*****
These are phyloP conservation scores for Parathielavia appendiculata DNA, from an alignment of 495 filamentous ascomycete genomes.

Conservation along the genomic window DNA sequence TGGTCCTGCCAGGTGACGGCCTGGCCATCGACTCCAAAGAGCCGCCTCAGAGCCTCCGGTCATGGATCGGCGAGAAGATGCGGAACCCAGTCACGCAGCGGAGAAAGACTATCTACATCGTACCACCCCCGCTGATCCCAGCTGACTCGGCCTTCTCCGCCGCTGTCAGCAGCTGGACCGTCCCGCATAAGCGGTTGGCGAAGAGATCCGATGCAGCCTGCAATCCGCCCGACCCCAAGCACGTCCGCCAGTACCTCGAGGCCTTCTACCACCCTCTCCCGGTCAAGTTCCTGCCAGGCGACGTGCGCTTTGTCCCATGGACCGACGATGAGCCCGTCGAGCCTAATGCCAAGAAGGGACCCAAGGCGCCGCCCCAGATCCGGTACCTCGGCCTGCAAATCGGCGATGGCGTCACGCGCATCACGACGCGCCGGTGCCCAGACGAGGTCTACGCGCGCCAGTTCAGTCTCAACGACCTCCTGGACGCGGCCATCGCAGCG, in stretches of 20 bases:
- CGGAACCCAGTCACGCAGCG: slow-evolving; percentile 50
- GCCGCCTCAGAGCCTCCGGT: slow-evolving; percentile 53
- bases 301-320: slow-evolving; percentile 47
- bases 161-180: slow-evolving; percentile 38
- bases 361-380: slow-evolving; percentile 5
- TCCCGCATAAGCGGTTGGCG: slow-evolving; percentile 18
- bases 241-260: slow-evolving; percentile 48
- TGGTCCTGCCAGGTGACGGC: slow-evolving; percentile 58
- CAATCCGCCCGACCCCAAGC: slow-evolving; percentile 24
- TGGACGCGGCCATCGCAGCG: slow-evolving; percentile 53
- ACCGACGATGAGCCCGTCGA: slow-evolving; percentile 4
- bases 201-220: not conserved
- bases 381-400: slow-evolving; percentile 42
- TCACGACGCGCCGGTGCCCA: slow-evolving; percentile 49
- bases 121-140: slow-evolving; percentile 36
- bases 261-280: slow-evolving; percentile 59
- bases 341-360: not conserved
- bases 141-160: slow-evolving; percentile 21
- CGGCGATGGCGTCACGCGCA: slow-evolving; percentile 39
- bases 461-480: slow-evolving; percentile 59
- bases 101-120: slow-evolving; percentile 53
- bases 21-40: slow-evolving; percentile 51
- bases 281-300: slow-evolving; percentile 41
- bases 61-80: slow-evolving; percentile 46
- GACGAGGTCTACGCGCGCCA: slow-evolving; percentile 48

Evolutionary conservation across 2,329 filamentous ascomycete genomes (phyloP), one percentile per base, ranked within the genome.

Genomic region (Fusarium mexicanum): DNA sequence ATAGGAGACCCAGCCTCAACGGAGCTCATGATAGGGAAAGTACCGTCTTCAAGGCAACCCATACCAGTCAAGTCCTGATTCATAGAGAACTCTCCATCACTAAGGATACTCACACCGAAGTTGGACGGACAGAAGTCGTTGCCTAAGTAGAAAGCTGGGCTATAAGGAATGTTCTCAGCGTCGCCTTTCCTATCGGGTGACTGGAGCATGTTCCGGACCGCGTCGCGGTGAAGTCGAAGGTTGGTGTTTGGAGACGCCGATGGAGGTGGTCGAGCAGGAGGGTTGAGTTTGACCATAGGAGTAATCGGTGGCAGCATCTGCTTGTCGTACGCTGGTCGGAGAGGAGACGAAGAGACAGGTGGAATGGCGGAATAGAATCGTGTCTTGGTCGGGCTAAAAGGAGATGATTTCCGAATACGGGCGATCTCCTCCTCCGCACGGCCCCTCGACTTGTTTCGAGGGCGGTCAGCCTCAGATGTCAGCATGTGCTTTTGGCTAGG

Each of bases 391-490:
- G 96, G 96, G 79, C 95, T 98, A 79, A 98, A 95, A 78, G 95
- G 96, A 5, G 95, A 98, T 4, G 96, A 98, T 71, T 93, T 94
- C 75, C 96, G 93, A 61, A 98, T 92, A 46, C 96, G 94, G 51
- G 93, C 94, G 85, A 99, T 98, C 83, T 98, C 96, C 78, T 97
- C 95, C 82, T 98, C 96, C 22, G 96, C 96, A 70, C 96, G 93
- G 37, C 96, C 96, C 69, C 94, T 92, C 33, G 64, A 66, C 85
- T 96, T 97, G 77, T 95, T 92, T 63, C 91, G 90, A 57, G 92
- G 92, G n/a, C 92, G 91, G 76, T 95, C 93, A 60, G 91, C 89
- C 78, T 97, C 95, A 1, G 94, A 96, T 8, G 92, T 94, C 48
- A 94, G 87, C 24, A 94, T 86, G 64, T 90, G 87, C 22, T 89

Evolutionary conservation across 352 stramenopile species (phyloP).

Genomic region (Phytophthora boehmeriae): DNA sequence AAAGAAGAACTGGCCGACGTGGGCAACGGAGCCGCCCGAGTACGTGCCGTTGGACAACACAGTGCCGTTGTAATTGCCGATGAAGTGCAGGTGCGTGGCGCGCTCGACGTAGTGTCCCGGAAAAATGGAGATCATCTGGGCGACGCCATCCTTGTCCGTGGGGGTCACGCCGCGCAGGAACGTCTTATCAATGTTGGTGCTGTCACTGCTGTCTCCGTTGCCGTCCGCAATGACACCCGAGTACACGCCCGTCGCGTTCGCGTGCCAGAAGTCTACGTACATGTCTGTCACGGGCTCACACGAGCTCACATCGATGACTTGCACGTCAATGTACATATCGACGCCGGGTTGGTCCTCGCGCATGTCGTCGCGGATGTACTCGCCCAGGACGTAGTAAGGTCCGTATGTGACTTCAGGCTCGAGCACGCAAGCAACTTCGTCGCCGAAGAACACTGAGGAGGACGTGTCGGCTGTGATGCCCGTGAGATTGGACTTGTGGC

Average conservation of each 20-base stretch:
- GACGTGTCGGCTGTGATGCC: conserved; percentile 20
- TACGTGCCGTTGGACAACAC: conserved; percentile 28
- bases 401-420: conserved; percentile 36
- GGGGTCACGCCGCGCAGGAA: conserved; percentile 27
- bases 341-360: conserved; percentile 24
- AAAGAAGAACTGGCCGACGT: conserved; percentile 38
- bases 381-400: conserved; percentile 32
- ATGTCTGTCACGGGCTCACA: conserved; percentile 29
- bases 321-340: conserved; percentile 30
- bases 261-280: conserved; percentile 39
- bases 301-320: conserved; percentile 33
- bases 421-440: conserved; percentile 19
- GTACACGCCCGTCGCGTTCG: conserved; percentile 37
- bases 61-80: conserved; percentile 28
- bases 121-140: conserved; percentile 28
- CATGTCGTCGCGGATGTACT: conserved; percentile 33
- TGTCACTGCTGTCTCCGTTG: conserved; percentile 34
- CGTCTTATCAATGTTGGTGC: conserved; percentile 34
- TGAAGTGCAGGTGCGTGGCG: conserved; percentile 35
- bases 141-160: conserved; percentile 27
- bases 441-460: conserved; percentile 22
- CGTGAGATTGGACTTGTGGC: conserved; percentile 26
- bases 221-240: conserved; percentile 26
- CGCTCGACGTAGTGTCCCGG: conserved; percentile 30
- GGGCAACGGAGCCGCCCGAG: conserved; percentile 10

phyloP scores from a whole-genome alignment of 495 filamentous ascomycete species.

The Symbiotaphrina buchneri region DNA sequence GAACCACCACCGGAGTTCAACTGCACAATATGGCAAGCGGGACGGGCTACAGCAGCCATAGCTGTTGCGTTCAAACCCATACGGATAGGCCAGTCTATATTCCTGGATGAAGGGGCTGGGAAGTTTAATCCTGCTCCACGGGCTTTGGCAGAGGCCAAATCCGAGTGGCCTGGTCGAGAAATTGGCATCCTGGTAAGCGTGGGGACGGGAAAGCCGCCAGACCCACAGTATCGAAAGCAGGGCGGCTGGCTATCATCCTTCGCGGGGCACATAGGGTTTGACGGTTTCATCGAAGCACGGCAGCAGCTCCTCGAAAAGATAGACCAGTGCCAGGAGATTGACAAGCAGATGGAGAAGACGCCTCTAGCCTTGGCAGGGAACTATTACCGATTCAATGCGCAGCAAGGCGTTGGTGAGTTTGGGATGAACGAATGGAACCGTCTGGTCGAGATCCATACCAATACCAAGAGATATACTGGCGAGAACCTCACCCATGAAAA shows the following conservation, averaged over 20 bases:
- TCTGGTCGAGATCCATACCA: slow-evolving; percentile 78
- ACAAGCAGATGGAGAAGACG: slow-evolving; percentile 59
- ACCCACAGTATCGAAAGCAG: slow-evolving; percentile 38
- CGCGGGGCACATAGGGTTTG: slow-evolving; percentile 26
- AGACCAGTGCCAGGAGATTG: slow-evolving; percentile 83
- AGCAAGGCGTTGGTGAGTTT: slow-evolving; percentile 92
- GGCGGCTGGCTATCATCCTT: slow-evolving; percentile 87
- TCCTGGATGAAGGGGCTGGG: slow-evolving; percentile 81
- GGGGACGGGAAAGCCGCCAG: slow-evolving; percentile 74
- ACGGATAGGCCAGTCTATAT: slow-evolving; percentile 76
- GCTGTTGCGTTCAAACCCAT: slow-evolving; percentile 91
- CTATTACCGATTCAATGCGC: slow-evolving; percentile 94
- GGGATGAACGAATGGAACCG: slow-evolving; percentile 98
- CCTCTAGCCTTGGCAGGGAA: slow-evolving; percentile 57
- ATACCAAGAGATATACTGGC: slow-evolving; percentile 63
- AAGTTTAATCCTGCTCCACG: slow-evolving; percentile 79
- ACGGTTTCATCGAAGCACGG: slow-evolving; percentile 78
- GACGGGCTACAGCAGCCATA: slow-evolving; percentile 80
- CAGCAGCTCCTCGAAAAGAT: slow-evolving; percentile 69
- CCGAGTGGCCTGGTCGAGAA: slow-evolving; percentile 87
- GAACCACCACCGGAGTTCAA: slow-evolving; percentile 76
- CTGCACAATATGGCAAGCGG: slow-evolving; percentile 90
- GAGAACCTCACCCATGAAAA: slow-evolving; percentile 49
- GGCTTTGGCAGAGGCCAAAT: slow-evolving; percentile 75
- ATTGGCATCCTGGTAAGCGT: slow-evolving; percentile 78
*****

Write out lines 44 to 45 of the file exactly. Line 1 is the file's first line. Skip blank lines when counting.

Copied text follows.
- GACGTGTCGGCTGTGATGCC: conserved; percentile 20
- TACGTGCCGTTGGACAACAC: conserved; percentile 28